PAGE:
This example suggests that MSP 2016’s default resource leveling algorithm may be substantially more sophisticated than MSP 2010’s, and it promises – under the right circumstances – to offer shorter leveled schedules in the absence of explicit user-defined priorities.  The shorter schedules may also be accompanied by technical and resource risks associated with multiple, concurrent branches of the resource-critical-path.  Project managers using resource leveling are advised to consider and buffer these risks appropriately.

In contrast with this finding and in keeping with the prior version of this article, others have continued to observe consistently longer schedules being generated by MSP 2016 (compared to MSP 2010 and earlier), on some standardized schedule models.  These observations are noted in the comments.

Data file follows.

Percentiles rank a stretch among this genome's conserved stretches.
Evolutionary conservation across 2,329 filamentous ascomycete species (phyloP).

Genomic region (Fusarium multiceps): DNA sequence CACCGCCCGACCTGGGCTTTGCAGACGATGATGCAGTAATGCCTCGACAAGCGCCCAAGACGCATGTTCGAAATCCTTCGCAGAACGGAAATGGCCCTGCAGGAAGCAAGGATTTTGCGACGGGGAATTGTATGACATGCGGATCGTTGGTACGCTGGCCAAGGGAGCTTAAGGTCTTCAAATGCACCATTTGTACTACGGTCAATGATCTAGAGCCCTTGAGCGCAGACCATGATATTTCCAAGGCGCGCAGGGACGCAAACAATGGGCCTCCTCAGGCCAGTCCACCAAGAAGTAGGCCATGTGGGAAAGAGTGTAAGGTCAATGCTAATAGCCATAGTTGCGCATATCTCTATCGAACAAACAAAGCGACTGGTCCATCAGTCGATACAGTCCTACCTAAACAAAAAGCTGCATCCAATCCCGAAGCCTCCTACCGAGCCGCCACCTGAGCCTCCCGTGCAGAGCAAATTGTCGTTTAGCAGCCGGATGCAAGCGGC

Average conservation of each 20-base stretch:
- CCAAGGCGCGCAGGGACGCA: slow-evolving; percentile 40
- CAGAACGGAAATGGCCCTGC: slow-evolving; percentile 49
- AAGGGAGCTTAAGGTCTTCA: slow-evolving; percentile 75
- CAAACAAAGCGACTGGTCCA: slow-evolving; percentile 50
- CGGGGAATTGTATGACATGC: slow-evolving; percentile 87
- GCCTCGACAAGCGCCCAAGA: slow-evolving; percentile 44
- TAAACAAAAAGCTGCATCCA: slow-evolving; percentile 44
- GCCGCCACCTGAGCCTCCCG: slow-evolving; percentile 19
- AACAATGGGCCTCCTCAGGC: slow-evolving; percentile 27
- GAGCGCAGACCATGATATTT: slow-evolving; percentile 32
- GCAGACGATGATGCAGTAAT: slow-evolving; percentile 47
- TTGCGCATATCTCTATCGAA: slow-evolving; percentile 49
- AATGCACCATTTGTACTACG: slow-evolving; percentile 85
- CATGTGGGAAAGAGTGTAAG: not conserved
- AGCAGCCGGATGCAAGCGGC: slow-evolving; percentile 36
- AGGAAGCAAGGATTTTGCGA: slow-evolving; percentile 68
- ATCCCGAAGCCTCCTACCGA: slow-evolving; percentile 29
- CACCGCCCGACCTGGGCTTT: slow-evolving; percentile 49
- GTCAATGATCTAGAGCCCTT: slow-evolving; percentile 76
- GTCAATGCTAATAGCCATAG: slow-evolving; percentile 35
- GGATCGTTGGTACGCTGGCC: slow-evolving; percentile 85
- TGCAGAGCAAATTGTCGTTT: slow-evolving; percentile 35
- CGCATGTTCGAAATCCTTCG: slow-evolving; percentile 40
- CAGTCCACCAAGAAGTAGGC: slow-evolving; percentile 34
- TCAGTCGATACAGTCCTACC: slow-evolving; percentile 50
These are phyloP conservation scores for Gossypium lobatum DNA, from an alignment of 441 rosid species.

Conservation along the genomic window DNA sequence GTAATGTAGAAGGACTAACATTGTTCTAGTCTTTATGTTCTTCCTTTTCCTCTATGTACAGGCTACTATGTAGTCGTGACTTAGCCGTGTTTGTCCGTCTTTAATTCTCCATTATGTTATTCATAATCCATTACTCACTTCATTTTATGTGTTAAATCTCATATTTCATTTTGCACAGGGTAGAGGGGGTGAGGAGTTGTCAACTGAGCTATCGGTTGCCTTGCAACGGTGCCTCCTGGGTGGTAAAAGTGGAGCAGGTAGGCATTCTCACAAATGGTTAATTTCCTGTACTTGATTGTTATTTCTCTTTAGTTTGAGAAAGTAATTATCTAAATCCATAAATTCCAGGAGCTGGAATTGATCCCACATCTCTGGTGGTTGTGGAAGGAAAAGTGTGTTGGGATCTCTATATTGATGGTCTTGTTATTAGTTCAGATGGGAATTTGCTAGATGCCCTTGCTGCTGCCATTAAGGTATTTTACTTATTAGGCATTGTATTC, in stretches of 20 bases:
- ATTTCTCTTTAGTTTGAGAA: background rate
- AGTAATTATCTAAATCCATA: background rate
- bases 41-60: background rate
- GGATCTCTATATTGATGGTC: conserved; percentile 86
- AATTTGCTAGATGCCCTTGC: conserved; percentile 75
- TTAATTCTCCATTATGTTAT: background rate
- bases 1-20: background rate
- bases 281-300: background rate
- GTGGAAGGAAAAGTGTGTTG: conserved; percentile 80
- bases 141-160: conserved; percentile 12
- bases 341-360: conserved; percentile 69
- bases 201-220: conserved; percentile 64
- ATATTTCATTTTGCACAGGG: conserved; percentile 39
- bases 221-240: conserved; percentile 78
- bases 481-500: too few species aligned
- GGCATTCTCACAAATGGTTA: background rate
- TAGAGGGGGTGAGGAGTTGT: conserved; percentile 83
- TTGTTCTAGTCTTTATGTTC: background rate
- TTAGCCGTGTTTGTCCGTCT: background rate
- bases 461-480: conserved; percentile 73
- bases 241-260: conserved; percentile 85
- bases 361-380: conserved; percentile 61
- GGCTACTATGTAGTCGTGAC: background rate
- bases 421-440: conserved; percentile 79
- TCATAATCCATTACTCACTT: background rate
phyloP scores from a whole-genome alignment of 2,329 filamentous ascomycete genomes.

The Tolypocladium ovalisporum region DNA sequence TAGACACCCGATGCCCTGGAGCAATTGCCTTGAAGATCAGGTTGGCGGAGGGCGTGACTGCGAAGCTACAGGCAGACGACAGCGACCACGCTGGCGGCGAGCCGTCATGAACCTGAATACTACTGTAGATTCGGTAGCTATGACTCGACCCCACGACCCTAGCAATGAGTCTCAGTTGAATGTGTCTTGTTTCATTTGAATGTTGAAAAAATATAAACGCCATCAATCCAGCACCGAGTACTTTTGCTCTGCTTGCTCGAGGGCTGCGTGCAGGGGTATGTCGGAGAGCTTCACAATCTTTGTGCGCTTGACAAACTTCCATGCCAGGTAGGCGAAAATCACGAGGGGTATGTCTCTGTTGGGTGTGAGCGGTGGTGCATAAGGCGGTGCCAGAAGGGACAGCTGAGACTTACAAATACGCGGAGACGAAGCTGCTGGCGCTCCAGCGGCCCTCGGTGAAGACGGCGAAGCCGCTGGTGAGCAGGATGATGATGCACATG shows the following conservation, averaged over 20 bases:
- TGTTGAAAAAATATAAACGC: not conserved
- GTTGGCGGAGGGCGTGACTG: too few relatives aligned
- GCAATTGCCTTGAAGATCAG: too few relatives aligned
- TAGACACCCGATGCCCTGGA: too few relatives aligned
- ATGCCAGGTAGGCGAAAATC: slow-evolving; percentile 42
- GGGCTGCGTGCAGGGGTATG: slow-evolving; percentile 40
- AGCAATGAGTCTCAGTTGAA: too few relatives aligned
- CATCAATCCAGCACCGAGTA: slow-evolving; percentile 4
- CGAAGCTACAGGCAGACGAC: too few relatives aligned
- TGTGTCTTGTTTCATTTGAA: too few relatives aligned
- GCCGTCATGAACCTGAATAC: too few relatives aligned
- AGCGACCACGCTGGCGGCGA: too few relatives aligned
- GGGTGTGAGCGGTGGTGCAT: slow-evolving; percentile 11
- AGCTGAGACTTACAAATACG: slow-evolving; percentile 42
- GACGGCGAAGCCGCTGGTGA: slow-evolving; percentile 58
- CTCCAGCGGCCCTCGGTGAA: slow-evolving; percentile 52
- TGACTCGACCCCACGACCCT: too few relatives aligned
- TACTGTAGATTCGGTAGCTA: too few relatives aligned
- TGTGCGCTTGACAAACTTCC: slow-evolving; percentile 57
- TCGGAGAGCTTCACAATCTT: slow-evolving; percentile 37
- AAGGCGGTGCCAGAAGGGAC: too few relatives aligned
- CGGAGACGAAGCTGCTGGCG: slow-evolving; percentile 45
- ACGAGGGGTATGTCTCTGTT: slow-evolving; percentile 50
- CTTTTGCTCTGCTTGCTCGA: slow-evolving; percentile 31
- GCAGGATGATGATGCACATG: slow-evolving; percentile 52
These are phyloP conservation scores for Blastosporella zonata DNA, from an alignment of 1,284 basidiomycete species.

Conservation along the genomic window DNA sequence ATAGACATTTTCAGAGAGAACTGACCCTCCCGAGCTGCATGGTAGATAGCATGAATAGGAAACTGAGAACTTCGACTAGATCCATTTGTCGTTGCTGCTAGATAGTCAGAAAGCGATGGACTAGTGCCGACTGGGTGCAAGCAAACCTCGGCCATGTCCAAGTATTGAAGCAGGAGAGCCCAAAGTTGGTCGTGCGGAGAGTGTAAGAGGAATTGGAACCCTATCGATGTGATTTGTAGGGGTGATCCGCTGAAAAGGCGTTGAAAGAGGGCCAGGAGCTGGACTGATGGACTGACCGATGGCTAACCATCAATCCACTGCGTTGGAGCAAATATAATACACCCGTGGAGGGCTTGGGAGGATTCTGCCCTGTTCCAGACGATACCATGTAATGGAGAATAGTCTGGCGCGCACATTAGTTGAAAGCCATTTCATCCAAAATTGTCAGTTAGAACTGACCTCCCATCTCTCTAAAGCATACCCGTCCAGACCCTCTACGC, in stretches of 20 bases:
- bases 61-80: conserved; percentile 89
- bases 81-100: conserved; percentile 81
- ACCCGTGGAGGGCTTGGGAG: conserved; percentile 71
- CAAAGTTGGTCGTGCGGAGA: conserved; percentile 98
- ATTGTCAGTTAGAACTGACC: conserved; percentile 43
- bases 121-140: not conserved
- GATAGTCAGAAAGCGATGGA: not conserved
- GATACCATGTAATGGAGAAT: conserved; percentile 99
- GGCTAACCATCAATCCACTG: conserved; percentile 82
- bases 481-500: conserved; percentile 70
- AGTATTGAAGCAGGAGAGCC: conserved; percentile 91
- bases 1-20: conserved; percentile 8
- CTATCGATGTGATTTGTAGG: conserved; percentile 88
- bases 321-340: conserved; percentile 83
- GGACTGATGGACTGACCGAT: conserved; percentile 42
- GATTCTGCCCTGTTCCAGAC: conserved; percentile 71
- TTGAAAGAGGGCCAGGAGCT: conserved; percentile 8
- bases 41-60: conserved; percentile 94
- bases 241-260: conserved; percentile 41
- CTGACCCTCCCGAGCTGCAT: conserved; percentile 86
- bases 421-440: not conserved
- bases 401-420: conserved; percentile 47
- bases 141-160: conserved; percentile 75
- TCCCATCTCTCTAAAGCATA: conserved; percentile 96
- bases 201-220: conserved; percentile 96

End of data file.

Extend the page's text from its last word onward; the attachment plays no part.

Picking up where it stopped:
7 thoughts on “Resource Leveling Changes from MSP 2010 to MSP 2016 – Revisited”

  1. Tom, you know about tests made by Evgeny Zorin and discussed on planningplanet,com.
    They showed that though in some projects MSP 2016 produced better results in more projects it produced worse resource leveled schedules than MSP 2010 and MSP 2007.
    One project does not prove that some algorithm is better than another.

    1. Hi Vladimir,
      Thanks for having a look. My recollection – possibly incorrect – was that Zorin’s tests did not include MSP 2016 (only 2007, 2010, and maybe 2013). I’ll review those PP studies again and make necessary revisions to this article. I’d agree that “one project does not prove that some algorithm is better than another.” Repeatable qualitative observations of a small number of samples (four in this case) are, nevertheless, not necessarily invalid.